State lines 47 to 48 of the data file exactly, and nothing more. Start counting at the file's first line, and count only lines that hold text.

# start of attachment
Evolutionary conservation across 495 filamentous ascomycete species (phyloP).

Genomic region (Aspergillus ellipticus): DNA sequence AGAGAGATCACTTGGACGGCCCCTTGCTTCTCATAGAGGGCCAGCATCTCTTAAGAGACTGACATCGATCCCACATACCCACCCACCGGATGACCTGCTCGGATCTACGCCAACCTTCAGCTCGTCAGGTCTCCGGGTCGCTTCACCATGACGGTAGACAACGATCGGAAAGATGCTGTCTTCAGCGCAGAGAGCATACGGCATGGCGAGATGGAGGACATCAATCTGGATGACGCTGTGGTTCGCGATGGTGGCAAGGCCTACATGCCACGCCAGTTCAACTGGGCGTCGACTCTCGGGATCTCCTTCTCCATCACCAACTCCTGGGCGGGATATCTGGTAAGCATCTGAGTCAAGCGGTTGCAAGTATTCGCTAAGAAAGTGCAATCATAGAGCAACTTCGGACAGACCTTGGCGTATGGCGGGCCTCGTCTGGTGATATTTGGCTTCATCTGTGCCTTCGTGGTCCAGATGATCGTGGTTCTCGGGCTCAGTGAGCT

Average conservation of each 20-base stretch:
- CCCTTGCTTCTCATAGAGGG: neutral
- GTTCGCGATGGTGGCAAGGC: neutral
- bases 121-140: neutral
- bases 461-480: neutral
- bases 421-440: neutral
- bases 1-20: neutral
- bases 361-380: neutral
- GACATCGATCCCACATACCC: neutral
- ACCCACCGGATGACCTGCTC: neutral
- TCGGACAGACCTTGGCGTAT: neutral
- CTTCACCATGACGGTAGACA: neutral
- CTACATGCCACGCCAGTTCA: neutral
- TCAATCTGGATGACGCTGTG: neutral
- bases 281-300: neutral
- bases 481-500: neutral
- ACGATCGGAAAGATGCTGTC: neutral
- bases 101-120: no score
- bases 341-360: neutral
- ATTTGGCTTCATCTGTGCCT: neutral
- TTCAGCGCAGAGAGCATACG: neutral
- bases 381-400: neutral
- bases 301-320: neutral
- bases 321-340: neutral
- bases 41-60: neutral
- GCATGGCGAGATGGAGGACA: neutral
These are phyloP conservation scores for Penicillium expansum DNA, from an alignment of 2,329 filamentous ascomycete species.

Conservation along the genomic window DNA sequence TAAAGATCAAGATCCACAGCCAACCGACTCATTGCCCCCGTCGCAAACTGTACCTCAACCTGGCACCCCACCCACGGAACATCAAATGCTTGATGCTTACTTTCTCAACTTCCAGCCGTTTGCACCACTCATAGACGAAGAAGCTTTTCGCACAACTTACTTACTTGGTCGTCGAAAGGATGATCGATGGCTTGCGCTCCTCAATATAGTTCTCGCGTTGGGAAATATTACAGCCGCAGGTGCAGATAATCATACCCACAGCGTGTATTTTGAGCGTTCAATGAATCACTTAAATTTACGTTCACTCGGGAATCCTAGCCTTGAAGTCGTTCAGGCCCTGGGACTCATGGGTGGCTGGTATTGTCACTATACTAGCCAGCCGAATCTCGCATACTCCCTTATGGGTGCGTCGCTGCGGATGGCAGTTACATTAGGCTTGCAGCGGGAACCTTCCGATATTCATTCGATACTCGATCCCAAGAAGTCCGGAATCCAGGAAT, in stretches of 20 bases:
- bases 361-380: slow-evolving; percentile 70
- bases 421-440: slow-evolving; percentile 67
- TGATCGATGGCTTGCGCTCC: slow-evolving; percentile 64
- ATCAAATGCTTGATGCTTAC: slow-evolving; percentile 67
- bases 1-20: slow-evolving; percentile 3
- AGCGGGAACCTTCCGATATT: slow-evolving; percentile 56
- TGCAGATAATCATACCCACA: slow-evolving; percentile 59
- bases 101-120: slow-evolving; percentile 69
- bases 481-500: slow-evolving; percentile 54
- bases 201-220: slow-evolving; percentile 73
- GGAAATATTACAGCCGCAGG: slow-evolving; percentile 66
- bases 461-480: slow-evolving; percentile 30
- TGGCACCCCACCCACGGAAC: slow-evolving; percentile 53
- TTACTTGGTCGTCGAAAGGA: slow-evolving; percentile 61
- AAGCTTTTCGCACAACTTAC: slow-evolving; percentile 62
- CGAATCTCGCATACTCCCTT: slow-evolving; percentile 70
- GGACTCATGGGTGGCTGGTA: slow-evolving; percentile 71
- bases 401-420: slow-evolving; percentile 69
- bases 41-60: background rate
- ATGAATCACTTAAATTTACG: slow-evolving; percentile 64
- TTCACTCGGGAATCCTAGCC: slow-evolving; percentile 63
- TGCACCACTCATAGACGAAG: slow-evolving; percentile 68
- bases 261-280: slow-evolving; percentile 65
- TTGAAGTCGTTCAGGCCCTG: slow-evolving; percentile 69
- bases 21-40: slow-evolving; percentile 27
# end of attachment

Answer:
- GGACTCATGGGTGGCTGGTA: slow-evolving; percentile 71
- bases 401-420: slow-evolving; percentile 69